Airline Code Shares

» Posted by on Dec 29, 2014 in Airlines | 0 comments

In many days past, there was a time when the name on the side of a plane – was actually the airline that you were flying on.  Those days are, as I’ve already mentioned, in the past.  Fast forward to current day and now, when you are certain that you just know that you bought a ticket on Airline A. However once you’ve arrived at the ticket counter of Airline A, you get sent to Airline B because Airline B is actually operating the flight.   And, alas, welcome to the world of airline code shares.

A code share is an arrangement where an airline sells seats, under its own name, on another carrier’s flight.   Code sharing is a practice that allows airlines to extend their reach into cities or routes beyond those they actually serve.  It was implemented in order to link regional feeder carriers to larger airlines.  Code sharing allows airlines to say it serves smaller cities like Parkersburg, WV or Fort Wayne, Indiana from its hub in Atlanta, when the real airlines operating those hubs are actually much smaller subsidiary airlines.  Eventually, code sharing grew to include marketing agreements between larger airlines.  Most of the world’s top 20 airline carriers have links with, at a minimum, one other airline, and many have actually joined in to powerful partnerships with several other carriers.  Additionally, code sharing has enabled the airline industry to earn additional revenue by selling tickets on another airline partner’s flight.  Code sharing has helped the airline industry to financially stay afloat in a very strained industry.

There are advantages and disadvantages of code sharing for travelers.  It permits seamless transfers and ‘through checking’ of baggage, while enabling the traveler to continue on to their final destination.  It also simplifies the booking process for the traveler.  Being a shared service provider, our EGov Travel Service (ETS) allows travelers to book their reservations seamlessly (even when a reservation includes code shares).  Due to the use of code sharing, at times, our Travel Management Center (TMC) may have to manually intervene with the reservation process.  Ultimately, code sharing offers a greater amount of flexibility for passengers.

The downside for travelers is that code sharing can be somewhat misleading for those who believe they’ve bought a ticket on one airline, only to discover they are actually flying on another.  Even worse are situations when a passenger believes they are staying on a single airline on a multi leg trip, only to discover that they are not only changing planes, but changing airlines also.  Code shares are normally defined/indicated in our ETS and on the travelers’ itinerary by an “operated by” statement.  With that being said, code sharing can confuse even the most experienced of travelers.  Both the selling airline and the operating airline are required to be disclosed during the purchase process, and on the travelers boarding pass and ticket.  However, in this era of electronic tickets, it is easy for a traveler to show up at the wrong ticketing counter when checking in. Most airlines will tell you that you should check in at the ticket counter of the airline that is actually operating the flight and not the airline that sold the ticket.  In some cases, however, travelers may luck out and be able to check in at the counter of the flight vendor they purchased their tickets from.  It is always important that travelers print and carry their itinerary with them to the ticket counter or gate.  Being a shared service Travel provider, we always encourage our travelers to print and take their itinerary with them when traveling.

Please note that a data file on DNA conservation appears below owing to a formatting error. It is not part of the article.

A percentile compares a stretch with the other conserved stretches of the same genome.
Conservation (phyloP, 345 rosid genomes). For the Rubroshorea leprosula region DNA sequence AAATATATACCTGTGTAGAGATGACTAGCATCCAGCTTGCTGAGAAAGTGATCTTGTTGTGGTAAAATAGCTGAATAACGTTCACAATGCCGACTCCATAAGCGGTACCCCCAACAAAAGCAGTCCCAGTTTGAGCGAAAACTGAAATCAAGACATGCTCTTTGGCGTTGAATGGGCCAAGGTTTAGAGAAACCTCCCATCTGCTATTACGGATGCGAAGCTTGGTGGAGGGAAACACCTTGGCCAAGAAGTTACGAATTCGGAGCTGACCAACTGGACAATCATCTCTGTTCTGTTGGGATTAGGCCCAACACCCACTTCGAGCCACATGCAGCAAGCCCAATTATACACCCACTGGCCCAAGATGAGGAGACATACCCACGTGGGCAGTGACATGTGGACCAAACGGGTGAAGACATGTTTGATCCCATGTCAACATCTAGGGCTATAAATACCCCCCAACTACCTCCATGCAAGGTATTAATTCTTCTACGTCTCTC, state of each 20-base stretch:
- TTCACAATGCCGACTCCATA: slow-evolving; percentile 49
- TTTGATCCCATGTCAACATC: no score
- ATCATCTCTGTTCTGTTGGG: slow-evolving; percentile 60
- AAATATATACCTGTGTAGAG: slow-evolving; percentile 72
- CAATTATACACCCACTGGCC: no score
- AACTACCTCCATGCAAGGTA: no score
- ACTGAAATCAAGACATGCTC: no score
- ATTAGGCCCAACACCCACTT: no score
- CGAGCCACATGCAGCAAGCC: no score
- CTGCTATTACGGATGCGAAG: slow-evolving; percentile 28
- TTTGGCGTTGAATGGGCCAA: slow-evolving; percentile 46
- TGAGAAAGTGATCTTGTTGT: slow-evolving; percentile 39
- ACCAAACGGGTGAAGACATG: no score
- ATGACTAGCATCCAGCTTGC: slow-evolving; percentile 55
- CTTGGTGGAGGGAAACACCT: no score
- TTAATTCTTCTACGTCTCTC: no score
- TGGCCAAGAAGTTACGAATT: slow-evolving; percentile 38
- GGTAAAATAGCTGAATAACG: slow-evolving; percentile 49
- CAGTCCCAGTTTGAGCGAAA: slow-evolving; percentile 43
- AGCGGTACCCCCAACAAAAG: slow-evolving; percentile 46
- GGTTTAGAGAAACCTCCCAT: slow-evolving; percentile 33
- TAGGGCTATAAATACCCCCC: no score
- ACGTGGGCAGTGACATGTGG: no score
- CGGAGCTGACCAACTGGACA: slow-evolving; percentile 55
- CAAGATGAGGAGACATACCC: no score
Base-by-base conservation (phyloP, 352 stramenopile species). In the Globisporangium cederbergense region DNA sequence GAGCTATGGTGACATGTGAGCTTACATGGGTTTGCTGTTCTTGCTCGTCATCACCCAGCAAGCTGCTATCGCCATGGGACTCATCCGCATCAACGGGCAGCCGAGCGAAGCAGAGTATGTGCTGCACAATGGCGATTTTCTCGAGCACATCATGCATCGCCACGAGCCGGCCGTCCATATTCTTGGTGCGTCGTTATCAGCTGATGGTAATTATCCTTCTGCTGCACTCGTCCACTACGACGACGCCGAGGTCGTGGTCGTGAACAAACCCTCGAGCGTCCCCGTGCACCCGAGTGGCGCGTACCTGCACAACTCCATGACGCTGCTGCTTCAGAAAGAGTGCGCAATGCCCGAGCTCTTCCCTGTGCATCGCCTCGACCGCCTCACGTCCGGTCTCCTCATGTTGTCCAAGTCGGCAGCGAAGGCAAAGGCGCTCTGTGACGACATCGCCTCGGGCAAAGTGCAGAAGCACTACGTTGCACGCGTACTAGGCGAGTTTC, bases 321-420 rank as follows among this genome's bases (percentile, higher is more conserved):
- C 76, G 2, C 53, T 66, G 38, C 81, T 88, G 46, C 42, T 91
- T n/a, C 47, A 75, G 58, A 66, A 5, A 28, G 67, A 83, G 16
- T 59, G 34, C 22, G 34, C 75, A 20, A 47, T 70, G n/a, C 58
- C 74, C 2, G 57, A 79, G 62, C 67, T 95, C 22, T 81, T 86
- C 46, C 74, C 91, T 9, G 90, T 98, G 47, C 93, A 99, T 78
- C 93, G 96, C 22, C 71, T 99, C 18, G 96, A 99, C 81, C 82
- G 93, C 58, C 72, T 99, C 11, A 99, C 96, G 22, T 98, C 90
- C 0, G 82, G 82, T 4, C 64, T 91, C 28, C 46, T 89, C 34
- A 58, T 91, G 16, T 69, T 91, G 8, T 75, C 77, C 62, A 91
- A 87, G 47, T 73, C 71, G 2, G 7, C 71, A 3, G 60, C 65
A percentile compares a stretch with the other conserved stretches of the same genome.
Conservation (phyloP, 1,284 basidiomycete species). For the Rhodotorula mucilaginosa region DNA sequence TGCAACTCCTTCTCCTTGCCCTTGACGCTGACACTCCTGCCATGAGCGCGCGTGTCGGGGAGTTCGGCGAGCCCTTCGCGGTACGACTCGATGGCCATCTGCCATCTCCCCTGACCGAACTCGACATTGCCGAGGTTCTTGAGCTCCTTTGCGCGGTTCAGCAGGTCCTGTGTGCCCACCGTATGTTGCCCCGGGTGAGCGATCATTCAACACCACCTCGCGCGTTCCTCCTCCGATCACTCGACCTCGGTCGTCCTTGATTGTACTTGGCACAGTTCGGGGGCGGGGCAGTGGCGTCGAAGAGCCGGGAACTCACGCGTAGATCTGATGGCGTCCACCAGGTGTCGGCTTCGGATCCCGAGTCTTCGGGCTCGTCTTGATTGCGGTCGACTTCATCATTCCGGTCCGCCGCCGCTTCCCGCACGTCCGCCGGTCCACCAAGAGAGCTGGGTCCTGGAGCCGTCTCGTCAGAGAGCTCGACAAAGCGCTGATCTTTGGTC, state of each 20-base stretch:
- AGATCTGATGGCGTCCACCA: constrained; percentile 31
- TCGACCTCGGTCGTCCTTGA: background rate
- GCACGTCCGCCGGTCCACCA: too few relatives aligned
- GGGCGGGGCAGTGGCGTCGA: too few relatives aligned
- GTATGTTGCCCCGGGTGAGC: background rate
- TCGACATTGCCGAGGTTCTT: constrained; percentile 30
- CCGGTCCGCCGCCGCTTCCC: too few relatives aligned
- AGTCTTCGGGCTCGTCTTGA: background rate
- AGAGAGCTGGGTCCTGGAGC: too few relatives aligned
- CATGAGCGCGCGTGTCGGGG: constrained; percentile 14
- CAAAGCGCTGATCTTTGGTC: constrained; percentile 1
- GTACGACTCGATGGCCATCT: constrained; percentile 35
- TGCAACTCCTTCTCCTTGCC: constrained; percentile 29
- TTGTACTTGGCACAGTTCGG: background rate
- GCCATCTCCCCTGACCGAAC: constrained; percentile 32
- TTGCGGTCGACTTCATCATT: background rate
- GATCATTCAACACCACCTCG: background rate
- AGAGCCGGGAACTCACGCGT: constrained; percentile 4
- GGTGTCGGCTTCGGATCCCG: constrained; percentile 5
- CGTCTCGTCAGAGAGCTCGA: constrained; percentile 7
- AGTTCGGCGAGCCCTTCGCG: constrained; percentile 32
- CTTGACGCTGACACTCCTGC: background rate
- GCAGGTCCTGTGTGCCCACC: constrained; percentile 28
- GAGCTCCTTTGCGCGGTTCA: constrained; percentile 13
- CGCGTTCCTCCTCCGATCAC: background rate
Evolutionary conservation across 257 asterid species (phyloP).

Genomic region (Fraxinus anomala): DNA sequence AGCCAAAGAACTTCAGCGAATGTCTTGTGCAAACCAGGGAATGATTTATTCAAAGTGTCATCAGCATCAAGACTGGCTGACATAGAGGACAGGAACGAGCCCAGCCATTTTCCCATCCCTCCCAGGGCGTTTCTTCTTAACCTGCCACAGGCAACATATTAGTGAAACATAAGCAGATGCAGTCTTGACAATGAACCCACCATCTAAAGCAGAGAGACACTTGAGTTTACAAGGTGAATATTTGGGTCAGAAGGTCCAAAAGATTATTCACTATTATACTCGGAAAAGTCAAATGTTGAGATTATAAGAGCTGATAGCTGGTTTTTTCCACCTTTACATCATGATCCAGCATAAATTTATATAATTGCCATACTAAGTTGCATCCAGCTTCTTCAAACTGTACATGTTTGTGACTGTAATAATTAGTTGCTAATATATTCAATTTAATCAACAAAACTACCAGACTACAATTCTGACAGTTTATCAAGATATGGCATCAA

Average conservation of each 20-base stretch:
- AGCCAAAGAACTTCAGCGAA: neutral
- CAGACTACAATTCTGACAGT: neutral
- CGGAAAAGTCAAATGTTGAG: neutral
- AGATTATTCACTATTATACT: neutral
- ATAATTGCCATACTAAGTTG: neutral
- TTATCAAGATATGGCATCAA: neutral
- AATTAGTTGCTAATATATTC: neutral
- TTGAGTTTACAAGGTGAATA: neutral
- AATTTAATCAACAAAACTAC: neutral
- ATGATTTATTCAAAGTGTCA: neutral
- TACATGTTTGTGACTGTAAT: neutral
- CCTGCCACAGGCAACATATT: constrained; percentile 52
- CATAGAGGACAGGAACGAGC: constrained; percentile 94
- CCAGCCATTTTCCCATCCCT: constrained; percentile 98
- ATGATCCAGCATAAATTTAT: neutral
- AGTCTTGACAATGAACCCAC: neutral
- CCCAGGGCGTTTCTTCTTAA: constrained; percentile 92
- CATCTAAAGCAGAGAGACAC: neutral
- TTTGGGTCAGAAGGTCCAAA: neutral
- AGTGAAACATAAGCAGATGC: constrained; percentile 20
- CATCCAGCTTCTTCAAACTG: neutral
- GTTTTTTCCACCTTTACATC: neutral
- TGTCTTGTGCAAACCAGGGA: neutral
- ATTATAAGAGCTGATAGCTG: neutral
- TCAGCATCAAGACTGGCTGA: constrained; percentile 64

In the event a traveler needs to make a change?  Our Travel customers may initiate a change in our ETS, or they may call their TMC.  Depending on the timing of the ticket change with regard to departure date or whether it is a foreign trip determines whether the traveler can make the change in our ETS or contact the TMC directly.

Last but not least, code sharing alliances often mean that travelers can earn frequent flier points on their favorite airlines, even when they are flying on a different carrier.  There are often exceptions to this, so we always advise our customers to read up on their airlines policies regarding their Frequent Flyer Program.  The airline industry argues that code sharing provides customer convenience because it allows the customers to cheat a bit, allowing them to stick with their favorite airlines yet, while flying on many others.  I would agree with that, however, just remember; If your flight reservation involves code shares, you should carefully review the fare rules and policies – and know for sure which counter to head for once you’ve arrived at the airport.

By:  Brian Shears

The contents of this message are mine personally and do not reflect any position of the Government or my agency.

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